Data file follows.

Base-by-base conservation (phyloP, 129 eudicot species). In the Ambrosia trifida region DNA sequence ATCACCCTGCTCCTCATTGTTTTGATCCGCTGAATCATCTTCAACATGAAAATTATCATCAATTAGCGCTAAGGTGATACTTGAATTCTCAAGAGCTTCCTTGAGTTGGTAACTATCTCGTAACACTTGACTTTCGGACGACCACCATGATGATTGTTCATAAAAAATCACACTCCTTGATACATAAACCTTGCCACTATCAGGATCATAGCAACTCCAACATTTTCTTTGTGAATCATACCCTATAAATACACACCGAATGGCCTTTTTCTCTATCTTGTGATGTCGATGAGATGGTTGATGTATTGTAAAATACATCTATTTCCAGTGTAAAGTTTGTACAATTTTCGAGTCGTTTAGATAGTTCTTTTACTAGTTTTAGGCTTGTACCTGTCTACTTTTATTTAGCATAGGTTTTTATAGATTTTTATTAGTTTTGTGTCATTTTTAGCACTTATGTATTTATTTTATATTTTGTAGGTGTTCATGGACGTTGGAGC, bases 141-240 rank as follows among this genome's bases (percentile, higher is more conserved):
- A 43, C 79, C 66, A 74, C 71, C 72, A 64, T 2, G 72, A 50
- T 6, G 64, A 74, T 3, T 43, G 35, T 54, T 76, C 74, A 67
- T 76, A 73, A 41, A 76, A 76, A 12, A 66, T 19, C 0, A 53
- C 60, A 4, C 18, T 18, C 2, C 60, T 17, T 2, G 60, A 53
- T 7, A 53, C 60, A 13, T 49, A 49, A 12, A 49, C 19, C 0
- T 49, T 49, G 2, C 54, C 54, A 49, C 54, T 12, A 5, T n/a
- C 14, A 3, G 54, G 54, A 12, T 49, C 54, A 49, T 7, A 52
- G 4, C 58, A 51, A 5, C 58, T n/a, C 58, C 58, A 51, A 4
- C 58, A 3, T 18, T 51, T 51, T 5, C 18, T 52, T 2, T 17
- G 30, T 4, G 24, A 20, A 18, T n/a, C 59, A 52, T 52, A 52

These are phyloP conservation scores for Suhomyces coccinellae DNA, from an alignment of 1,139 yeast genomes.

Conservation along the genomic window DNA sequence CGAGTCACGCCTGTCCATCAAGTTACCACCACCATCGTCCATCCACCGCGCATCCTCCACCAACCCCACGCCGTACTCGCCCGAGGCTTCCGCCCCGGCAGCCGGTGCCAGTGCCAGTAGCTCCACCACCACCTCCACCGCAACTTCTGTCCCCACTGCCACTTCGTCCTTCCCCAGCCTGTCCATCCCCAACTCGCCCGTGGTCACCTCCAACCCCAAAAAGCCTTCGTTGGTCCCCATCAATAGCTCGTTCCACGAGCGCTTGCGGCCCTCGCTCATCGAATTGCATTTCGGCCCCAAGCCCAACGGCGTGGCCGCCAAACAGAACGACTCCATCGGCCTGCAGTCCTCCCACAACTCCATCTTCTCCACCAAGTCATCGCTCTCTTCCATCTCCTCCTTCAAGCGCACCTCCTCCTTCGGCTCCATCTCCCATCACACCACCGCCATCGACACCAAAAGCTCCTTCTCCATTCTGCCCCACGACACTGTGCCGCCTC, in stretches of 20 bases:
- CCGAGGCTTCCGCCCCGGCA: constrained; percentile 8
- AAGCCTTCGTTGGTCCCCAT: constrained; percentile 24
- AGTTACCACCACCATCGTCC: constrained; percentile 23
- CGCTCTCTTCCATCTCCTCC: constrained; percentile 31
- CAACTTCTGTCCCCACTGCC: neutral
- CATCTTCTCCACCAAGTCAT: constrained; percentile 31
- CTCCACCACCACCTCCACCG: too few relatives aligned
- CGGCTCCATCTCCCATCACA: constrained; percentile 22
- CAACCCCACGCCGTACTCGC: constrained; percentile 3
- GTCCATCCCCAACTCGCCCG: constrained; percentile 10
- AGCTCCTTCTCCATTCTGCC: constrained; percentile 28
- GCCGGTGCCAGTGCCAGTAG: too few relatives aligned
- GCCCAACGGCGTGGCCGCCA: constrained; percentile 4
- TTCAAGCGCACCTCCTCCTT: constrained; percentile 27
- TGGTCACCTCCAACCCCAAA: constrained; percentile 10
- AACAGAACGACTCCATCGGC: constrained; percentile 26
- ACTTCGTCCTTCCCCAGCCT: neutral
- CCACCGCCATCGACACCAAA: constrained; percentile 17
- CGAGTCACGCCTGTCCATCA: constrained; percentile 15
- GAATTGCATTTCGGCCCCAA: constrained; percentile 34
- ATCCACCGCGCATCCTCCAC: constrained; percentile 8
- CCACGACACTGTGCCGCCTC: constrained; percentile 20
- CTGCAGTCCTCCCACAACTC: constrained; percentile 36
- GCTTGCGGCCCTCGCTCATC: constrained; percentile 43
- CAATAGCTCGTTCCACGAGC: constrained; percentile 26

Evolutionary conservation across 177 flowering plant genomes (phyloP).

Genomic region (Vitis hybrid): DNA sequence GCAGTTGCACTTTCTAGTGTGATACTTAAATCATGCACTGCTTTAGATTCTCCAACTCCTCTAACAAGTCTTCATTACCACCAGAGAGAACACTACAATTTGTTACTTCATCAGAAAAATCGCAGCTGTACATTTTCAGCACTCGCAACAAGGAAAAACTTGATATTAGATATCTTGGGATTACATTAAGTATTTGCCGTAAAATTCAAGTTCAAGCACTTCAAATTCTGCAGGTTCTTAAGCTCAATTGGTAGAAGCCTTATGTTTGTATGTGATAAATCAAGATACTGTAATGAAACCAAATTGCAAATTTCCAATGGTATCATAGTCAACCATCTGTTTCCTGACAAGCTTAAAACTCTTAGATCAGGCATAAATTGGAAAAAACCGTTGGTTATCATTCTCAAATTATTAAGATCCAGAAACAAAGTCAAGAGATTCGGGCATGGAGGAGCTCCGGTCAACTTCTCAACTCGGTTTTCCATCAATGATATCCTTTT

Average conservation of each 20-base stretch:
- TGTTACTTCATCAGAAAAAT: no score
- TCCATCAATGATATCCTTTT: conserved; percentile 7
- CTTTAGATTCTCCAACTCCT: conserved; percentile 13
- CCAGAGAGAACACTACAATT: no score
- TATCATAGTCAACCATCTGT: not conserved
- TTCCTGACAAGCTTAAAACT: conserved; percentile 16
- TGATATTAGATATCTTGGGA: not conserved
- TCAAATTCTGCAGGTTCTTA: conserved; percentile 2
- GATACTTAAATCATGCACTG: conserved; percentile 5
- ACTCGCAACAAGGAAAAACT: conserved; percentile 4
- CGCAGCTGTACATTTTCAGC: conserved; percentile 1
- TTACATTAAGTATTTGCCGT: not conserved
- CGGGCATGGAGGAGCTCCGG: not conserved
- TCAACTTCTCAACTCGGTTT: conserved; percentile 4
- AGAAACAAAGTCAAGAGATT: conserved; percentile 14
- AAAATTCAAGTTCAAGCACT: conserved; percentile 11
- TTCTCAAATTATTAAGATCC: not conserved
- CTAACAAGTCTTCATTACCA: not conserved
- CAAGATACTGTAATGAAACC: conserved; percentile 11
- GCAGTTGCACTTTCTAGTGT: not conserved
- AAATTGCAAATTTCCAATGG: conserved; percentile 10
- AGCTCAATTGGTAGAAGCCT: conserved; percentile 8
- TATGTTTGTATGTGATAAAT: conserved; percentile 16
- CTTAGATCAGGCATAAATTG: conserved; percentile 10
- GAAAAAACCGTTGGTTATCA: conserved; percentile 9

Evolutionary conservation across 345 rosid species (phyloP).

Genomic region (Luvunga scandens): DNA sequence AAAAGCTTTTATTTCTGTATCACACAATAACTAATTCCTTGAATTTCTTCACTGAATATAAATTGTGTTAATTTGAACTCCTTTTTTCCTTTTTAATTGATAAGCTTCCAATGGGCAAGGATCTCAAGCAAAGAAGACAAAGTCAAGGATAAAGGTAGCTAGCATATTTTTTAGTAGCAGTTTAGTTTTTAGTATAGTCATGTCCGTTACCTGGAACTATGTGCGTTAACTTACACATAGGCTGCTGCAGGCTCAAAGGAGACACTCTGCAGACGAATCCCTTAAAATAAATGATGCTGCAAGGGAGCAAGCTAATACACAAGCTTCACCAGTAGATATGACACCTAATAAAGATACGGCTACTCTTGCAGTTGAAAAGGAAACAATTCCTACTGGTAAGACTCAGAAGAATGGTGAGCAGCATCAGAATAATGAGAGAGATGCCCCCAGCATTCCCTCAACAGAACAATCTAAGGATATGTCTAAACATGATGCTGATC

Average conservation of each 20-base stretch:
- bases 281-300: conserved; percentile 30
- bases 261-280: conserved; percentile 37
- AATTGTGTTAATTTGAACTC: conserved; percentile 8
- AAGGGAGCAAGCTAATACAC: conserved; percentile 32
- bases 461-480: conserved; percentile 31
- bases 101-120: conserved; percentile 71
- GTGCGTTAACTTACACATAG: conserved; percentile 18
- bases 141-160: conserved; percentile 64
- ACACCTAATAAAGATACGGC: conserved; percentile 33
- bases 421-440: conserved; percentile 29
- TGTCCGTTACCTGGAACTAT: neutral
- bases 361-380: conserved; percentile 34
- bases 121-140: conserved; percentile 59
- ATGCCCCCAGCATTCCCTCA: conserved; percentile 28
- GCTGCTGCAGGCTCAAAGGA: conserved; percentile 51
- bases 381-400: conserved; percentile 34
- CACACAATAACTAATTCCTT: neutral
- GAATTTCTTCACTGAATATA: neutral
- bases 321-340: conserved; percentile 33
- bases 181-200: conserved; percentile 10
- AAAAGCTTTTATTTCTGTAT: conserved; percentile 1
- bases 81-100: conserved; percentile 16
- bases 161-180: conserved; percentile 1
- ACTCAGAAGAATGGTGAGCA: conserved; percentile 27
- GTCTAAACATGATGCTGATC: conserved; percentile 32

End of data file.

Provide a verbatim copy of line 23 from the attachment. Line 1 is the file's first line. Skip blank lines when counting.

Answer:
- GTCCATCCCCAACTCGCCCG: constrained; percentile 10